• Air Force Materiel Command, July 1, 1992–present

Major units assigned


Rogers Lake is not always dry. During the brief rainy season in the Mojave Desert, water fills the lake bed. The compass rose can be seen on the left.

The largest features of the 470 square miles (1,200 km2) that make up Edwards AFB are the Rogers Lake and Rosamond Lake dry lakes. These have served as emergency and scheduled landing sites for many aerospace projects including the Bell X-1, Lockheed U-2, SR-71 Blackbird, and the Space Shuttle. The lakebeds have black lines painted on it to mark seven official "runways". Also painted on the dry lake beds near Dryden is the world's largest compass rose: 2,000-foot (610 m) radius, 4,000-foot (1,200 m), 0.75 miles (1.21 km) in diameter. The Edwards AFB compass rose's magnetic eastern variance to true north is measured by Google Earth's distance/direction measurement tool as inclined to magnetic north with a 15.3 degrees east variance of true north, as opposed to the stipulated official variance of 12.9 degrees east. Other nearby airports' (KMHV, L71) compass roses are depicted with around 13 degrees east variance, in line with the expected magnetic variance for this region. The reason for the discrepancy in Edward's compass rose is not apparent. The larger lake bed, Rogers, encompasses 44 square miles (110 km2) of desert. Because of Rogers' history in the space program, it was declared a National Historic Landmark.

The world's largest compass rose is painted on the lake bed beside NASA's Dryden Flight Research Center.

The Rosamond dry lake bed encompasses 21 square miles (54 km2) and is also used for emergency landings and other flight research roles. Both lake beds are some of the lowest points in the Antelope Valley and they can collect large amounts of precipitation. Desert winds whip this seasonal water around on the lakebeds and the process polishes them, yielding a new, extremely flat surface; the Rosamond lake bed was measured to have an altitude deviation of 18 inches (460 mm) over a 30,000-foot (9,100 m) length; that's about 1 millimetre (0.039 in) altitude deviation over every 20 metres (66 ft) of length.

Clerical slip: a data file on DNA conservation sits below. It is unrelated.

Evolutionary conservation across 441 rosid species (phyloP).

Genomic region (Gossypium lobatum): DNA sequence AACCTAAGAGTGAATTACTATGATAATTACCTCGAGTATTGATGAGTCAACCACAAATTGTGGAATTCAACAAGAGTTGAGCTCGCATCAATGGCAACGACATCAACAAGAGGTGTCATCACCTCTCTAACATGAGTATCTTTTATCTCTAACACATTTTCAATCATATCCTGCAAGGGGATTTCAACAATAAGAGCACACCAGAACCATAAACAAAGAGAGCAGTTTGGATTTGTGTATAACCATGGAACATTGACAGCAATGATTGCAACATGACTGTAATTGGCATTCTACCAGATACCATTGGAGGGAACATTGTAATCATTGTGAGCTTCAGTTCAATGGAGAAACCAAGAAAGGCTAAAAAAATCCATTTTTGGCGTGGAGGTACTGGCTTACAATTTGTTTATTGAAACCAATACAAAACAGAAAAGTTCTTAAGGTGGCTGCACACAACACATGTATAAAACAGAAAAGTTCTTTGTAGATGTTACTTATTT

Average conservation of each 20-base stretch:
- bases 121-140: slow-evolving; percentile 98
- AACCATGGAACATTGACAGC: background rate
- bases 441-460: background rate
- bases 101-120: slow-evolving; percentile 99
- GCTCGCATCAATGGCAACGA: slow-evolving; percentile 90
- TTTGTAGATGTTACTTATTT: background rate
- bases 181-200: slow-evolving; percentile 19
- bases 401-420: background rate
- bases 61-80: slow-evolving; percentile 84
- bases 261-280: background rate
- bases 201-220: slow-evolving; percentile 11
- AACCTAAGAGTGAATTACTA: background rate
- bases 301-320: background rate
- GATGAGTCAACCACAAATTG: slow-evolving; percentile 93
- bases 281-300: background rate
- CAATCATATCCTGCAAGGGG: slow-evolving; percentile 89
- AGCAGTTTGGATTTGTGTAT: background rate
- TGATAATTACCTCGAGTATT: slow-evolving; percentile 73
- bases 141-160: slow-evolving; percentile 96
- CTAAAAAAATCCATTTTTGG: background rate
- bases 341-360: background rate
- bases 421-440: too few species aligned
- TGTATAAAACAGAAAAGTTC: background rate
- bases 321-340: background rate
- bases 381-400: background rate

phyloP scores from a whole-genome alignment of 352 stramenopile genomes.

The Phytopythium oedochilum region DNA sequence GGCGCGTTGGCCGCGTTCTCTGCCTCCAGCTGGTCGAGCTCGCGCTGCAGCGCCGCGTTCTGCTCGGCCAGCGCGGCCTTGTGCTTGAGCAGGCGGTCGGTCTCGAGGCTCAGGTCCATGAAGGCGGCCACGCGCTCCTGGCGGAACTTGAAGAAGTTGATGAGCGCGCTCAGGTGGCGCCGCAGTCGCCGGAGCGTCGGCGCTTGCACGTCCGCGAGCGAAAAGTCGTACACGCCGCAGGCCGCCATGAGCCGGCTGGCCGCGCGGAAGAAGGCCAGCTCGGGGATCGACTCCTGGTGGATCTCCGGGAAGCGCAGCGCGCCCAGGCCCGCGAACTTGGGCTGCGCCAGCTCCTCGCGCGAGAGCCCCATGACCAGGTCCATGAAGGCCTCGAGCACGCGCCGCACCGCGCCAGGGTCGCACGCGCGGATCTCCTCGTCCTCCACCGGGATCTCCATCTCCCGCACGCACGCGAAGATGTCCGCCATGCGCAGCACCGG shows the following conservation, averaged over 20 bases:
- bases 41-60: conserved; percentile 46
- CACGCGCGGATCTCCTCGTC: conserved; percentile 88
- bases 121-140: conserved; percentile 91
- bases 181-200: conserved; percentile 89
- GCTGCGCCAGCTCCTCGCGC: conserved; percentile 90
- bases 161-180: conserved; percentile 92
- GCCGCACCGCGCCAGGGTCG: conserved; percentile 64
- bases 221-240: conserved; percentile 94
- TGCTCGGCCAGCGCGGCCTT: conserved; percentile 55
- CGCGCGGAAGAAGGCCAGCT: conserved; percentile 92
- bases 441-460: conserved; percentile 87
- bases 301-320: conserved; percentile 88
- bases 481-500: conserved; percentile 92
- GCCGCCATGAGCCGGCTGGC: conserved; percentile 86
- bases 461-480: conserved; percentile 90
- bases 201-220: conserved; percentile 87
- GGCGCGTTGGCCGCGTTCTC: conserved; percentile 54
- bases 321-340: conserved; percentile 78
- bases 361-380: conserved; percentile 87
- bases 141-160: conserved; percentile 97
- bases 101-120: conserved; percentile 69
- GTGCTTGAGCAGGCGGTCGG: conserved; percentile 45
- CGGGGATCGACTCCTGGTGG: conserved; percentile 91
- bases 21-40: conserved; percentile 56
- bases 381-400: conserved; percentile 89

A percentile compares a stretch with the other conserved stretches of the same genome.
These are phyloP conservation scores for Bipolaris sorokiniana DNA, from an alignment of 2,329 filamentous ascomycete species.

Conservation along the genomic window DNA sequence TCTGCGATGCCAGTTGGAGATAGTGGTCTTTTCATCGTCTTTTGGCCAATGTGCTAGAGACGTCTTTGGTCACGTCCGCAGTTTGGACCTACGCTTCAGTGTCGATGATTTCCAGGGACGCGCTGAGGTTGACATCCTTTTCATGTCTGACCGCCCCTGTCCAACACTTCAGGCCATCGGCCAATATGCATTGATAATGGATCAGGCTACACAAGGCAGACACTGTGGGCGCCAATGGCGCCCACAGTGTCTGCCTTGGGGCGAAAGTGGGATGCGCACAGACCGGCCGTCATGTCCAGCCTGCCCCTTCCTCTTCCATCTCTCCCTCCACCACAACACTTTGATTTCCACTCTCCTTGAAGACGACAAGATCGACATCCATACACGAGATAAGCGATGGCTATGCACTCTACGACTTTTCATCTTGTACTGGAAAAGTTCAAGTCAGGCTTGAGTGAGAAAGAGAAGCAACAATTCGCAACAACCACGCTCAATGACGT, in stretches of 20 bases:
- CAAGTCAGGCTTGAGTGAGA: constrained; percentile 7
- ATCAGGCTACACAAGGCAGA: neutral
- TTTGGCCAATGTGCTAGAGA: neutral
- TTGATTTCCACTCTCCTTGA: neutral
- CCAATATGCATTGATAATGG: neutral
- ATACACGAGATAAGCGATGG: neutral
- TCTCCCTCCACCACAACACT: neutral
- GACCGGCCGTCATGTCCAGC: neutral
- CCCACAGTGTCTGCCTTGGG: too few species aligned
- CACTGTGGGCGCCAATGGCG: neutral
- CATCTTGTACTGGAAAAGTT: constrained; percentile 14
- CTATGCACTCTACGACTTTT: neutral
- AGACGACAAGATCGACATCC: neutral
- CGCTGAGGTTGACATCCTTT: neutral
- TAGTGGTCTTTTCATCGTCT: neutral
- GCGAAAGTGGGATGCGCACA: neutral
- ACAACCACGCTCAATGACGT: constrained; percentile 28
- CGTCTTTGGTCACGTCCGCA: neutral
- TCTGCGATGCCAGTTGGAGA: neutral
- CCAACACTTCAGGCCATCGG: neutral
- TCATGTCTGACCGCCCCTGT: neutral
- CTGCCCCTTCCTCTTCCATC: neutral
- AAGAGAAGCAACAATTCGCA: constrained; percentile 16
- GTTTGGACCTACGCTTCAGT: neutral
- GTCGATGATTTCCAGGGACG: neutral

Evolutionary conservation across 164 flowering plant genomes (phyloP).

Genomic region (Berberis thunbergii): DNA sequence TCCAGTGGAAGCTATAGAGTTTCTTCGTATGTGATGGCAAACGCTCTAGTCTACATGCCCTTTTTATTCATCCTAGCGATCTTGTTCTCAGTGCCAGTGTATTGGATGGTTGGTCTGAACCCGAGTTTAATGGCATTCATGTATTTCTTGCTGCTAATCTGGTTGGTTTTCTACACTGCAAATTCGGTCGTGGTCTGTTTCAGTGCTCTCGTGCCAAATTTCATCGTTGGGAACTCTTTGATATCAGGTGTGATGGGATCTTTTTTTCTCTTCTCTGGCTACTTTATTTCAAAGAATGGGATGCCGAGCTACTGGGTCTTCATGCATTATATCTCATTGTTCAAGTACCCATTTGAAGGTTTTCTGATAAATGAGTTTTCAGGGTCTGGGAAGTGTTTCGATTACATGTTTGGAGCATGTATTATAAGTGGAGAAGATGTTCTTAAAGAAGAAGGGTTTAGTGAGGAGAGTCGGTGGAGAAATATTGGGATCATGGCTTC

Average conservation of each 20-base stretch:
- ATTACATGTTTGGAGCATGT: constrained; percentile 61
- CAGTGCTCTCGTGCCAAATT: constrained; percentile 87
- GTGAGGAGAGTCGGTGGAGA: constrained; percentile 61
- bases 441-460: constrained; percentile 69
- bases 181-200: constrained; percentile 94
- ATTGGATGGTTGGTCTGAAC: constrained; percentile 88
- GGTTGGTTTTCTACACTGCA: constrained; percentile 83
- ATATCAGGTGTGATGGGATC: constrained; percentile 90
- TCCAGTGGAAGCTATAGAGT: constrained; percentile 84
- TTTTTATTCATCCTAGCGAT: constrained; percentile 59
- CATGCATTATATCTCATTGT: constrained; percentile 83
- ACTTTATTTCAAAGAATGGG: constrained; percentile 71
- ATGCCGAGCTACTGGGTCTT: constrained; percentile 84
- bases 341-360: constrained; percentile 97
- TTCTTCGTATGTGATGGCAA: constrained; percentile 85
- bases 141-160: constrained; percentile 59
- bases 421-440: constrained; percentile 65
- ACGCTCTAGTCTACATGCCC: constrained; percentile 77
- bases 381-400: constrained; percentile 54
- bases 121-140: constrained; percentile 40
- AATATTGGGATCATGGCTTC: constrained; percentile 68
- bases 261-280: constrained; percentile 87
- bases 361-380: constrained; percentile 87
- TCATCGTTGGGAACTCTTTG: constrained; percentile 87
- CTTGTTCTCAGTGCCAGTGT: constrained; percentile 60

The census-designated place encompasses an area of 44.378203 square kilometres (17.135 sq mi) of which 1,729 square metres (0.427 acre) is water.

Environmental concerns

There are several protected and threatened species living in Edwards, the most notable being the desert tortoise (Gopherus agassizii). It is illegal to touch, harass or otherwise harm a desert tortoise. Edwards is careful not to interfere with this "gem in the desert". Another notable species is Yucca brevifolia: the taller members of this species are called Joshua trees.

Nearby bases

Another element of Edwards' success has been its proximity to other U.S. military bases. Edwards is close to Los Angeles, but it is also only a short flight south from Naval Air Weapons Station China Lake, Nellis Air Force Base, and Groom Lake which houses Area 51. Very secret aircraft developed at Edwards or other bases can easily and secretly be flown to a nearby base on moonless nights for maintenance or testing. Air Force Plant 42 and other defense research facilities in Palmdale are only a few miles south of Edwards. The site of Lockheed Martin's famous Skunk Works, Plant 42 contains Boeing and Northrop Grumman aircraft manufacturing facilities as well. New, top-secret planes are often built at Plant 42 and then flown to the Main Base for secret nighttime testing.

Edwards' proximity to other bases has led to the establishment of the jointly-administered R-2508 Special Use Airspace Complex. Containing Edwards, the Navy's China Lake and the Army's Fort Irwin bases, and a large amount of land in between, R-2508 is completely restricted above FL200 for military use, and in some areas is restricted to the ground. The Department of Defense and its branches use this airspace to train pilots, and to test aircraft and weapons. Joint exercises are often conducted here, and sonic booms can be heard regularly.